That first summer in Washington, D.C., shortly after the community had moved from Chicago in 1975, was one of the hottest and muggiest on record. While we newcomers became acclimated to Washington weather with excruciating sluggishness, the saunalike D.C. air seemed to do little to sodden the energetic spirits of the neighborhood kids who greeted us the day we moved in.
One particularly torpid day, as we and our newfound friends were strewn around before fans that only blew the heavy air back in our faces, the heavens opened, drenching the asphalt in a sudden rainstorm. In one great movement of the Spirit—or at least of joyful relief—we ran into the street, leaping and cavorting in the cool rain, twirling, laughing, delighting in God's gift of the storm and in each other.
That sense of God's graciousness toward us has from the very beginning characterized our worship together. Again and again we have been astounded at God's sheer ingenuity in drawing together such ordinary yet diverse people and molding us into something approaching coherence.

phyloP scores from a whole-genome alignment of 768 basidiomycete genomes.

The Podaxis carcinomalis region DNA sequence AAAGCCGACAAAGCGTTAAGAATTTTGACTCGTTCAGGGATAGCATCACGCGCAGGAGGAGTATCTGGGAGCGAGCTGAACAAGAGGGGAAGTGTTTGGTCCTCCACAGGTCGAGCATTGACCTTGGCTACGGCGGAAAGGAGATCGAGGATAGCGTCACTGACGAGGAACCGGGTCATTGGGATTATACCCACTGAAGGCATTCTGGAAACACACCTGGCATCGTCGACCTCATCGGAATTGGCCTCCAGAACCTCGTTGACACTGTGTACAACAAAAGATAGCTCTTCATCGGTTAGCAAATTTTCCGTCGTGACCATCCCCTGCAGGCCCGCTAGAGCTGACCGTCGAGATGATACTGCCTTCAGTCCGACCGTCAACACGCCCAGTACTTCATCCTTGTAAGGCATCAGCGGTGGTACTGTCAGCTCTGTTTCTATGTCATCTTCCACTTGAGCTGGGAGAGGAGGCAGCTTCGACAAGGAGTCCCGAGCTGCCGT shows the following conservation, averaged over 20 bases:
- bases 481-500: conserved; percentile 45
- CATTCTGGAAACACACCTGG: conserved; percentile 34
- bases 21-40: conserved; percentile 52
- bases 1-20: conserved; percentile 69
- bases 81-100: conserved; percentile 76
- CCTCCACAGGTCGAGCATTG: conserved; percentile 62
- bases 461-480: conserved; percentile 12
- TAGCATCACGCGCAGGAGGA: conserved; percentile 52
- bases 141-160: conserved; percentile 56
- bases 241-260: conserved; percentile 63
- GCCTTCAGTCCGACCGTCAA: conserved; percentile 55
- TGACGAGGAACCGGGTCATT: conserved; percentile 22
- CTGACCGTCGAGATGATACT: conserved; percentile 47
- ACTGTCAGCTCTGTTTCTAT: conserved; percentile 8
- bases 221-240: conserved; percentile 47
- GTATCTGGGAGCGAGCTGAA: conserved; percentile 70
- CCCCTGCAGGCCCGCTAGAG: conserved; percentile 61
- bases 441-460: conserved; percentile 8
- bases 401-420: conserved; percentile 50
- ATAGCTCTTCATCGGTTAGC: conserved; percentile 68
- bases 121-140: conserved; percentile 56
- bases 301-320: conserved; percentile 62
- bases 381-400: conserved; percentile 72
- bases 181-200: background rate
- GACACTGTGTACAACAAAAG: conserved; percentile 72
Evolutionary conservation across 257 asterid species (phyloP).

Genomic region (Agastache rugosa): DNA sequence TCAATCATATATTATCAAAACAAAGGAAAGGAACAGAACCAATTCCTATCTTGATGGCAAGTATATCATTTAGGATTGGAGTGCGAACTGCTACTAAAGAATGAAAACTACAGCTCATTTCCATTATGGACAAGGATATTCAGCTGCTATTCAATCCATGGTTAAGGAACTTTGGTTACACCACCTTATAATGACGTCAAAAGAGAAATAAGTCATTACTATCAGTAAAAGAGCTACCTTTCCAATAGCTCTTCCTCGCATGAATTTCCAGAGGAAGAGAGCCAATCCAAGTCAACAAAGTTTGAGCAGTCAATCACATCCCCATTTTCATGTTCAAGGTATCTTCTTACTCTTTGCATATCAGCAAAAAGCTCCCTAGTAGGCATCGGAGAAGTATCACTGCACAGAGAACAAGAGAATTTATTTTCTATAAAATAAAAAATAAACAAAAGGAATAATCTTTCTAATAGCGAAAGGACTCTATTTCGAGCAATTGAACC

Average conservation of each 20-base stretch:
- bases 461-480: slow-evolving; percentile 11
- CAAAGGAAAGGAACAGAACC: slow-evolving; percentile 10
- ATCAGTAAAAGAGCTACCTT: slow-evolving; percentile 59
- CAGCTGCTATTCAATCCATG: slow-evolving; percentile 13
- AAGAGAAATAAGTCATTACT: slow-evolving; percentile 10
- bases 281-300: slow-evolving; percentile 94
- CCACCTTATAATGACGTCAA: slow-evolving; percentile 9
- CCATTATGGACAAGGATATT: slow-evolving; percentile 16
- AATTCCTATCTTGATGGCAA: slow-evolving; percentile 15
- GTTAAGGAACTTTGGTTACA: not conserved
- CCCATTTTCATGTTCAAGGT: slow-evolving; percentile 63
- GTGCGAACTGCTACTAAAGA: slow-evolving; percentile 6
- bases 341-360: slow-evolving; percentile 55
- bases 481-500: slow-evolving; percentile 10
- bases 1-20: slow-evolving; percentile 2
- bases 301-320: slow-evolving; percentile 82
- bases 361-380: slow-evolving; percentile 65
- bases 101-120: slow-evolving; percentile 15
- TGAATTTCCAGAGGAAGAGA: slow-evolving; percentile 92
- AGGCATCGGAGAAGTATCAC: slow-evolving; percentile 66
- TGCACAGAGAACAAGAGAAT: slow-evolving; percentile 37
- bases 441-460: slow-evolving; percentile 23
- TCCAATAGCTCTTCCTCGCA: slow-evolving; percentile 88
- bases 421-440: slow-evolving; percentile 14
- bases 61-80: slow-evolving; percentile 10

While celebrating unity our worship has likewise reflected our diversity, combining liturgy with an emphasis on the preaching of the word, as well as moments of contemplative silence and spontaneous outbreaks of song, praise, and prayer.
At no time was our diversity more a source of struggle and joy than in our early households, where sometimes as many as 18 people lived together in precarious harmony. At weekly household meetings and around the dinner table, we attempted to work with our differing tastes and gifts—everything from a preference for lentils or an aversion to mushrooms to styles of prayer and spirituality—while we rejoiced in our community.